The clip of the walk was scheduled to be shown for the same time as it had happened ten years previously. Prior to that, the tape of the landing on the moon was shown.  People were sitting on the floor all over the open area, glued to the televisions. As we heard those words “Houston, Tranquillity Base here.  The Eagle has landed,” tears filled my eyes. I thought I was the only one foolish enough to be so emotionally moved, but I looked around and saw that almost every adult was wiping away tears. Two young boys were next to me with their parents and looking at them, puzzled as to why they were crying.  The father said to the boys, “you don’t understand, when this happened, we didn’t know it was going to work.”

The reaction when Neil Armstrong set foot on the moon and we heard “That’s one small step for [a] man, one giant leap for mankind,” was joyous and when the flag was planted by the astronauts, unabashedly patriotic. Having grown up in the era of the Vietnam War and anti-government protests, I did not expect that everyone would cheer and clap at that moment, but they did.

I’m glad I had the chance to share in that communal commemoration – it was one of the best nights of my life!

Aunt Melissa

My sister was babysitting her six-month old grandson for a long weekend recently and invited me to her place for a couple of days to join in the fun. The time spent with my great-nephew made me realize again all the ways in which I enjoy being an aunt.

My nephews and niece and I have our own traditions. Once they were at toddler stage, we began the practice, when I visited, of my taking them out for an excursion, sans parents. One year, we had a sibling vacation in Boston and I took the two older boys (six and four) and my niece (two) to a movie and lunch. We were walking back to my apartment when we passed FAO Schwarz and I took them inside. To quote a co-worker to whom I told this story, ‘what was I thinking?!’ It was a little crazy inside with massive amounts of stimuli but we did okay until it was time to leave. I shepherded them out the revolving door only to find I was short one child. I had the two boys clamp their hands around one of the stanchions outside the door and made them promise not to move until I returned. I raced back inside to find that my niece had been captivated by the wind-up toys in action near the door and stopped to watch them. Sheesh—I was wiped-out from stress for the rest of the day! And as you can tell, scarred because that was over 20 years ago and I still get a clutch in the heart when I think of it!

When my oldest nephew started college, I joined him and his parents at the school to help him move in and get settled. That was a start of another tradition, which is to show up for, and participate in, the college move-in for each one of them. Two of my nephews have attended my alma mater, so I’ve had the added fun of revisiting the campus and seeing it through their eyes. I still have one more college trip to look forward to.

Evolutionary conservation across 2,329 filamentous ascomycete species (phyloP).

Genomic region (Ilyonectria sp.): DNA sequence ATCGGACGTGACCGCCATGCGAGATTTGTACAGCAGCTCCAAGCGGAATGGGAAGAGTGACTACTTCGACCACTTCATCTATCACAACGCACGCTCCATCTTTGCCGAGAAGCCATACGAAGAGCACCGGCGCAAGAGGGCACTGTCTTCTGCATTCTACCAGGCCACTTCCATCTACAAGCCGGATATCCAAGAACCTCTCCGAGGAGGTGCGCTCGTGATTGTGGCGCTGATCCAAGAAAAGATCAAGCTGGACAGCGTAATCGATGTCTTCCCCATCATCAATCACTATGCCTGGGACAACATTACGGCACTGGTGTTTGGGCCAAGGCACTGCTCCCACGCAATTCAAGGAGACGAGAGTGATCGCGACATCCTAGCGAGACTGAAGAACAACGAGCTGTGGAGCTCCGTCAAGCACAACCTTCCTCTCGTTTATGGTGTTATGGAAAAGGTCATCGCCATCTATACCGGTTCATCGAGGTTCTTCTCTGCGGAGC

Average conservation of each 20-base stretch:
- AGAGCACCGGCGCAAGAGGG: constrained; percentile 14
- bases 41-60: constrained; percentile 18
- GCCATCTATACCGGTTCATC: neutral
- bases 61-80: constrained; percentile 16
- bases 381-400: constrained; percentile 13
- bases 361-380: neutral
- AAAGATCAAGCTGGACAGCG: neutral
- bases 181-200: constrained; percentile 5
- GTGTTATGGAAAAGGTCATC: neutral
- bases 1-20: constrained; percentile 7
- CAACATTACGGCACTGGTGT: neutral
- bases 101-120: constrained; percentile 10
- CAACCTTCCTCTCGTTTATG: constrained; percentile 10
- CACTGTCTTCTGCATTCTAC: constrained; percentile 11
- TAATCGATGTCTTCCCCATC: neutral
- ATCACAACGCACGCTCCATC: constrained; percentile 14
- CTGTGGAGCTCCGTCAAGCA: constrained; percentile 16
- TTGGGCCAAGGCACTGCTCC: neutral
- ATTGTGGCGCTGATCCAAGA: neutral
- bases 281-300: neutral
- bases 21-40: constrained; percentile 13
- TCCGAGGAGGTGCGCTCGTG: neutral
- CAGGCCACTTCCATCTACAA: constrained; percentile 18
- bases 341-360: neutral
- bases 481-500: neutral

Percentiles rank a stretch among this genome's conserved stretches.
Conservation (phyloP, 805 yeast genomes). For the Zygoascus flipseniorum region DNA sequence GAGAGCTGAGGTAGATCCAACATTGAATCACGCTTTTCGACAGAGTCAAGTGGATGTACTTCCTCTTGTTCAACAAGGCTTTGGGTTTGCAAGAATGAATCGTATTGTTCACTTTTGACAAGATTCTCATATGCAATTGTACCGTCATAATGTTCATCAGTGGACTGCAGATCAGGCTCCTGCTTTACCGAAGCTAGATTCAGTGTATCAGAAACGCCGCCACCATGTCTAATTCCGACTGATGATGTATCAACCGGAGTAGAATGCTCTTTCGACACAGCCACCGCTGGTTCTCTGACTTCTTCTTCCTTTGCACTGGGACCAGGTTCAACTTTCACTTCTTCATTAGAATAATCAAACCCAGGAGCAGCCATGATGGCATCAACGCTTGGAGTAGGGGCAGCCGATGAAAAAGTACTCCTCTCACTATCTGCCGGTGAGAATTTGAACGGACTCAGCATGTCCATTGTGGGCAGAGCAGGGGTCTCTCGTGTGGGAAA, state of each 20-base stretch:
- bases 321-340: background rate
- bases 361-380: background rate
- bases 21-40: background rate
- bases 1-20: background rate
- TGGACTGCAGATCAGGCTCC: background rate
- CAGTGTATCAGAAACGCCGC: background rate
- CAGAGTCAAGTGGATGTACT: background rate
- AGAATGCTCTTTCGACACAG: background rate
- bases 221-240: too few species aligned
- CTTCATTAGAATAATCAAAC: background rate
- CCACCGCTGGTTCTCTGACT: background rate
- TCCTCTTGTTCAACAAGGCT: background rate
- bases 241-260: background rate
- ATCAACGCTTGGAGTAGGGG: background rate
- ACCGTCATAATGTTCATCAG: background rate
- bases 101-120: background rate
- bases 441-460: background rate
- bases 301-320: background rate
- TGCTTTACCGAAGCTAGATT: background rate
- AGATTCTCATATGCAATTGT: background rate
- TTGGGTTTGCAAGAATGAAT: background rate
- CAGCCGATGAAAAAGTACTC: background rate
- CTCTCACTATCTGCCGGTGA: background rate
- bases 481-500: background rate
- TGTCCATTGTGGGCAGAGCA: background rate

Over the years, I’ve noticed that just as I treat them differently than their parents do, the reverse is true. When my sister several years ago told her boys that she was thinking of getting a tattoo, they were appalled. When I said the same thing some weeks later, the reaction was ‘cool, what would you get?’ (For the record, I didn’t get a tattoo.)

My sisters and I have often talked about how genetic material seems to have jumped sideways. For example, one of my nephews approaches a museum the same way his uncle does—as if he’s studying for the exam. My oldest nephew and I have the same rent-a-fact ‘business’ (being the oldest teaches you to speak authoritatively, even if you don’t know what you are talking about!). Then there are the things that make you wonder if the child is in fact related to you—one of my nephews does not like chocolate and one of my great-nephews wakes up with a smile on his face.

One thing I find a little disconcerting is how well they know some of the stories from my and my siblings’ childhood. Once at my mom’s house, we pulled out the bun warmer to put some rolls in it and the boys knew all about how the dent got there (my brother and I were throwing around pots and pans during an argument). I think the story they know best, though, is the story of how, when I was in high school, I drove an hour out of the way to get to a skating rink ten minutes from our house. Now whenever I’m trying to navigate to a place, I hear ‘life is an adventure, right, Aunt Melissa?’ because that’s what I used to say to my sisters when I was lost. It’s all so embarrassing!

My nephews and niece may not know this even now, but since they were babies, my friends and co-workers have listened to stories about how clever, how charming, how cute they are and looked at innumerable photos.

There are roles we embrace, roles we discard, roles that change over the years. Through it all, my role as aunt has brought me much joy, so here’s looking at you, kids: Andrew, Michael, Paige, Nicholas, and Benjamin.

Photo of boys and Paige_cropped